What Words Should My 18 Month Be Saying

What Words Should My 18 Month Be Saying?

As a parent, one of the exciting milestones you eagerly await is when your little one starts speaking their first words. By the time your child reaches 18 months, you may be wondering what words they should be saying and how you can encourage their language development. In this article, we will explore the typical language milestones for an 18-month-old and provide some tips on how to support their language skills.

Language Milestones for an 18-Month-Old:

Every child develops at their own pace, so it is important to keep in mind that the following milestones are just general guidelines. However, 18 months, most children can usually say around 6-20 words and understand many more.

1. Simple Words:
At this stage, your little one will likely be saying simple words such as “mama,” “dada,” “e-e,” “hi,” and “no.” These are often the first words children learn, as they are frequently used in their daily interactions.

2. Familiar People and Objects:
Your 18-month-old may also start saying the names of familiar people and objects in their environment. This could include names of family members, pets, toys, or common household items like “ball,” “cat,” or “cup.”

3. Two-Word Combinations:
As their vocabulary expands, you may notice your child combining two words together. For instance, they might say “more milk,” “big truck,” or “doggie sleep.” These two-word combinations demonstrate their understanding of basic grammar and sentence structure.

4. Pointing and Expressing:
In addition to words, your 18-month-old may use gestures to communicate their needs and desires. They might point to objects they want, raise their arms to be picked up, or shake their head to indicate “no.” These non-verbal cues are an important part of their developing communication skills.

See also  What Does Tow Mater Say

Tips to Support Language Development:

1. Talk, Talk, Talk:
Engage your child in conversation, even if they are not yet speaking in complete sentences. Narrate your daily activities, describe what you see, and ask them simple questions. This will expose them to new words and help them understand the structure of conversations.

2. Read Together:
Make reading a regular part of your daily routine. Choose age-appropriate books with colorful pictures and simple text. Point to the pictures and name the objects to help your child associate words with their corresponding images.

3. Sing Songs and Rhymes:
Singing nursery rhymes and children’s songs not only entertains your child but also aids in language development. The repetitive nature of songs helps them learn new words and phrases, while the rhythm and melody engage their attention.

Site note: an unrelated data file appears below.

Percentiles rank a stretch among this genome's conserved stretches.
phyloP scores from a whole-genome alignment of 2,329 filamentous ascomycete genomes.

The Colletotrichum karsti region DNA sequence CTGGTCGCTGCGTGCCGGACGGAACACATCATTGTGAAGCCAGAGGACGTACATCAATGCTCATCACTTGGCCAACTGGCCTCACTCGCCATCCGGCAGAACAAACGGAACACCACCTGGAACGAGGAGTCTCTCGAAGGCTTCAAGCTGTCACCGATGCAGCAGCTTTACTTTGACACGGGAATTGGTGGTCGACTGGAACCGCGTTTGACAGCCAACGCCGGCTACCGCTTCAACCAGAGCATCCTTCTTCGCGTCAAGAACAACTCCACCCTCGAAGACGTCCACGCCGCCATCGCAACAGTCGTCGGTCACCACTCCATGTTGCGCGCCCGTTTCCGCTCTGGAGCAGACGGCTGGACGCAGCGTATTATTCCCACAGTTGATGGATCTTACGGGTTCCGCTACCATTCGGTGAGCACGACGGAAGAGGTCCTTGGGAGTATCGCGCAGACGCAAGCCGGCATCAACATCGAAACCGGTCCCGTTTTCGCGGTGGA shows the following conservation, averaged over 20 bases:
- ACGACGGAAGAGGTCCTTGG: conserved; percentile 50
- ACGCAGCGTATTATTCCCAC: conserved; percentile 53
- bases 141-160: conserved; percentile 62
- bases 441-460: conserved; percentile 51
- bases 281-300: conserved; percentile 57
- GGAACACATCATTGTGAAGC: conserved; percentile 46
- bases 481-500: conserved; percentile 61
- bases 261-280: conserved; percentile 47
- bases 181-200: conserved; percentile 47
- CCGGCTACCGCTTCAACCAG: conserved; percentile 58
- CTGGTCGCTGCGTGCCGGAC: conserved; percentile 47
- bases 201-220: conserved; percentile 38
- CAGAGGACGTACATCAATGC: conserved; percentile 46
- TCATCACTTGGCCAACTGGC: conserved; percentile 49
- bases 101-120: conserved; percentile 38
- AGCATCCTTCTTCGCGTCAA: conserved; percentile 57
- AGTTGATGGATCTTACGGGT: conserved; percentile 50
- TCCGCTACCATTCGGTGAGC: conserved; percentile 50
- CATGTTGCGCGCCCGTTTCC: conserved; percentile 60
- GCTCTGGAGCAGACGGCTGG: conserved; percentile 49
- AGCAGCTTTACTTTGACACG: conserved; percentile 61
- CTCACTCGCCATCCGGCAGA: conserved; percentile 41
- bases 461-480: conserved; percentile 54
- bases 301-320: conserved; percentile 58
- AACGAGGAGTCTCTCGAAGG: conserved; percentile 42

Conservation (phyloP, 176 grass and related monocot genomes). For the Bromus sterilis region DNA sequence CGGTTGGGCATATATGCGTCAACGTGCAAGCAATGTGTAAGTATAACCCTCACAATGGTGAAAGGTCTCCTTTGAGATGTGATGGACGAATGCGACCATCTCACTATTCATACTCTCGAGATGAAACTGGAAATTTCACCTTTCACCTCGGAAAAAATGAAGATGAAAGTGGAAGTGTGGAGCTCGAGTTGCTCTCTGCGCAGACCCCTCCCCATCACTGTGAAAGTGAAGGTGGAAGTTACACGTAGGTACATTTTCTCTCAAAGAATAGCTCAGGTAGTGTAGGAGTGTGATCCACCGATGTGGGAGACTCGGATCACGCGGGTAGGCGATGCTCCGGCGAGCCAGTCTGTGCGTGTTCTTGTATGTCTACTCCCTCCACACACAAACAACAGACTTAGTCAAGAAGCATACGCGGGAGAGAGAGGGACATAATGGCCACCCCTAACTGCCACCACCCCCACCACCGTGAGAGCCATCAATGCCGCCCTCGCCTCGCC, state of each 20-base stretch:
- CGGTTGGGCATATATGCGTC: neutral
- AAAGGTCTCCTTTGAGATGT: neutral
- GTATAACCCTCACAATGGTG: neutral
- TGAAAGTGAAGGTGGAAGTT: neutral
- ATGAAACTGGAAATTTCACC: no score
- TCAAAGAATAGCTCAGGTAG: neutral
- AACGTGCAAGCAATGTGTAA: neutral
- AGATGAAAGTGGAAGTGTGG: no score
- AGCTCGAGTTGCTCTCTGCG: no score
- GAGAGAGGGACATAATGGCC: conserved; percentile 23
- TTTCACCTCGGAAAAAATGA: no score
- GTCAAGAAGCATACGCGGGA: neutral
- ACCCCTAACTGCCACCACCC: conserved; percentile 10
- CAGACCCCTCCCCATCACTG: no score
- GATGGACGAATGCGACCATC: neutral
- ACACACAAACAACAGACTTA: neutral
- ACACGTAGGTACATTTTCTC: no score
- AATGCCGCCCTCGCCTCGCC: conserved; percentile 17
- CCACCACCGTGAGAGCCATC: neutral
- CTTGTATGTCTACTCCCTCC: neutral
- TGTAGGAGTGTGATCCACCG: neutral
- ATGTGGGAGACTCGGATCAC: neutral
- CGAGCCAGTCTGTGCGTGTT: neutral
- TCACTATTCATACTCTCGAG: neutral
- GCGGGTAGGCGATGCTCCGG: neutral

4. Play with Words:
Introduce your child to simple word games and activities. For example, you can point to objects in a picture book and ask them to name them, or play “I Spy” describing an object and having them find it. These playful interactions enhance their vocabulary and language skills.


Q: My 18-month-old is not saying any words yet. Should I be concerned?
A: Every child develops at their own pace, so there is no need to panic if your child is not speaking yet. However, if you are concerned about their language development, it is always a good idea to consult with your pediatrician or a speech-language pathologist for professional advice.

Q: What if my child is not meeting the typical language milestones?
A: If your child is significantly behind in their language development, it is important to seek professional guidance. Early intervention programs and speech therapy can be highly effective in supporting language development in children.

See also  How Do You Say Uncle in Polish

Q: Are bilingual children expected to meet the same language milestones?
A: Bilingual children may have a slight delay in their language development compared to monolingual children, as they are processing and learning two languages simultaneously. However, they should still be reaching similar milestones within a reasonable timeframe. Consulting with a professional can help address any concerns specific to bilingual language development.

Q: How can I encourage my child to speak more?
A: Create a language-rich environment talking, reading, and singing to your child frequently. Encourage communication responding to their attempts to communicate, even if it is through gestures or babbling. Engage them in interactive play and provide opportunities for social interaction with other children to further develop their language skills.

In conclusion, an 18-month-old child typically says simple words, names of familiar objects and people, and starts combining words into two-word phrases. Remember that each child is unique and may develop at their own pace. By providing a language-rich environment and engaging in various activities to support their communication skills, you can help your child reach their language milestones with confidence.

Scroll to Top